But not all. Last October, the United Nations Assistance Mission for Iraq (UNAMI) estimated that around 2,300 Yazidis were being held by the Islamic State group in Syria and Iraq. And it was around the same time that Abu Shijaa started to chip away at that number. He used his business connections to build up a clandestine network of willing helpers that reached all the way to the Syrian city of Raqqa, the de facto capital of the Islamic State group’s self-declared caliphate. (It’s that network that makes the difference, says Qadir Murad, a relative of one of the other women that escaped the Tunisian. “We don’t have the network” without him.) Abu Shijaa has been back to Raqqa, the site of his first rescue, a few times, but most of his time is spent coordinating the rescue efforts from the outside.
In a tent in the Karpato refugee camp near Dohuk, Khalid Khalid Ali tells of her escape. The camp isn’t squalid, but utterly basic. Families live in large tents with a few kitchen and toilet amenities attached; about 28,000 people live there, a half-hour from Dohuk, part of a veritable set of suburbs of sprawling refugee camps. Her story: She and her five daughters had been taken to Syria after being captured in Kocho, where the Islamic State group added to its notoriety by butchering most of the men in the village. Together with two other Yazidi women and three children from Kocho, they were held in a town near Raqqa by a Tunisian jihadist. She hid her eldest daughters, 12-year-old Hawler and 10-year-old Hawnaz, by keeping them indoors. “If any ISIS fighters had seen the girls, they would have taken them for themselves,” she says. Several Yazidis told OZY that fighters have a habit of marrying prepubescent girls, which Human Rights Watch has confirmed.
Khalid, for her part, was too old to attract the sexual interest of her captors, and the Tunisian lost interest in his captives. He consented to the women’s plea to be ransomed, and allowed them to call relatives in Iraq. The relatives reached out to Abu Shijaa, and a plan was hatched to snatch the women. Their captor agreed to move the 11 Yazidis to another town, where they would be handed over to intermediaries after he had received tens of thousands of dollars in ransom via an informal money transfer service that still functions in the war-torn region. Abu Shijaa’s smugglers searched the town until they found the Yazidis, rescuing them when the Tunisian fighter was on the way to collect the ransom. The money was never transferred.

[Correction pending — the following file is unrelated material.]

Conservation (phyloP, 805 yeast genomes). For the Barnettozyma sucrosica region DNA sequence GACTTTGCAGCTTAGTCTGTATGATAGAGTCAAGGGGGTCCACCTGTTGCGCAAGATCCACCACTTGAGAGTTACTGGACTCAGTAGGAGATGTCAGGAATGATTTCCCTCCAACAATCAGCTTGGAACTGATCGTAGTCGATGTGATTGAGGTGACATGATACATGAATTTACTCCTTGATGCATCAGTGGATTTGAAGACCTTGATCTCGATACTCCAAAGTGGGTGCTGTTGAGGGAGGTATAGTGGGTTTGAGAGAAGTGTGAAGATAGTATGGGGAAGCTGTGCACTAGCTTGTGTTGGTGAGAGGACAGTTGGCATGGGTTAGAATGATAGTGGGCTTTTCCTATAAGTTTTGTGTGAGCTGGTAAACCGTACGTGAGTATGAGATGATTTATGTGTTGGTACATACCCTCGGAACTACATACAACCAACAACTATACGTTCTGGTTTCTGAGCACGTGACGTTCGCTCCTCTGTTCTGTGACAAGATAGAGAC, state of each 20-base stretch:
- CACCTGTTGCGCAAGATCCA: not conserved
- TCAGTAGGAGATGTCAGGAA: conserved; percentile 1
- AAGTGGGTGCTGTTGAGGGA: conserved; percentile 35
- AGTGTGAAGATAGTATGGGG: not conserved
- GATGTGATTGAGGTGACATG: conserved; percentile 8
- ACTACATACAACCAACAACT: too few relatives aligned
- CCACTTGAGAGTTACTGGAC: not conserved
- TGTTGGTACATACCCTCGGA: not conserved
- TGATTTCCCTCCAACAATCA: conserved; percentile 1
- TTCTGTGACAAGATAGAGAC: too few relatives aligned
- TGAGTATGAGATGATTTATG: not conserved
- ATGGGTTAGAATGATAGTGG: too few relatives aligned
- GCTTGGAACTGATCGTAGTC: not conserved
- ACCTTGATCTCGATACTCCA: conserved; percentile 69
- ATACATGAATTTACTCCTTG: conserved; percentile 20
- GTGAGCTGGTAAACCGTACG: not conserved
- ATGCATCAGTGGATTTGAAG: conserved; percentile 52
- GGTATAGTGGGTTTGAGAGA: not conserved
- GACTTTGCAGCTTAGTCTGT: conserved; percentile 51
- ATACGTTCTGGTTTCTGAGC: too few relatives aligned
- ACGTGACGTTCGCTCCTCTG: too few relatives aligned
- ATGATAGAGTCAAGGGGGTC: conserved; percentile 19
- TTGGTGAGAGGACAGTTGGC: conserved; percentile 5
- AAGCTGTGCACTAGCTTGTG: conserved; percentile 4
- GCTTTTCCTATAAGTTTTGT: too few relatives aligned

But even Abu Shijaa acknowledges that his efforts are but a drop in the ocean. Since he activated his network, the number of Yazidis held in Raqqa has risen, he says, as the Islamic State group has trucked in other captives. And the young boys are particularly endangered; escapees say boys are brainwashed and trained as jihadists. Then there’s the money. The Kurdish Regional Government (KRG), which has kicked in funds in the past, is hamstrung by a gaping budget deficit and the costs of keeping its forces in the field. It is now largely up to the families of the captives to raise the funds to secure their release. Joe Stork, deputy director for Human Rights Watch in the region, says he’s pessimistic. The Islamic State group’s mercy “certainly seems limited.”
There is also the constant dark specter of death. Three of his accomplices have been killed smuggling Yazidis to safety, and the Islamic State group’s reach occasionally extends into Kurdish territory, as a recent car bomb attack on the U.S. consulate in the capital Irbil proves. And Abu Shijaa, though not a braggart, seems to take some pride in refusing to lay low; he in fact regularly posts about his successful operations on social media. On Facebook, he has officially exceeded the allowed number of friend requests.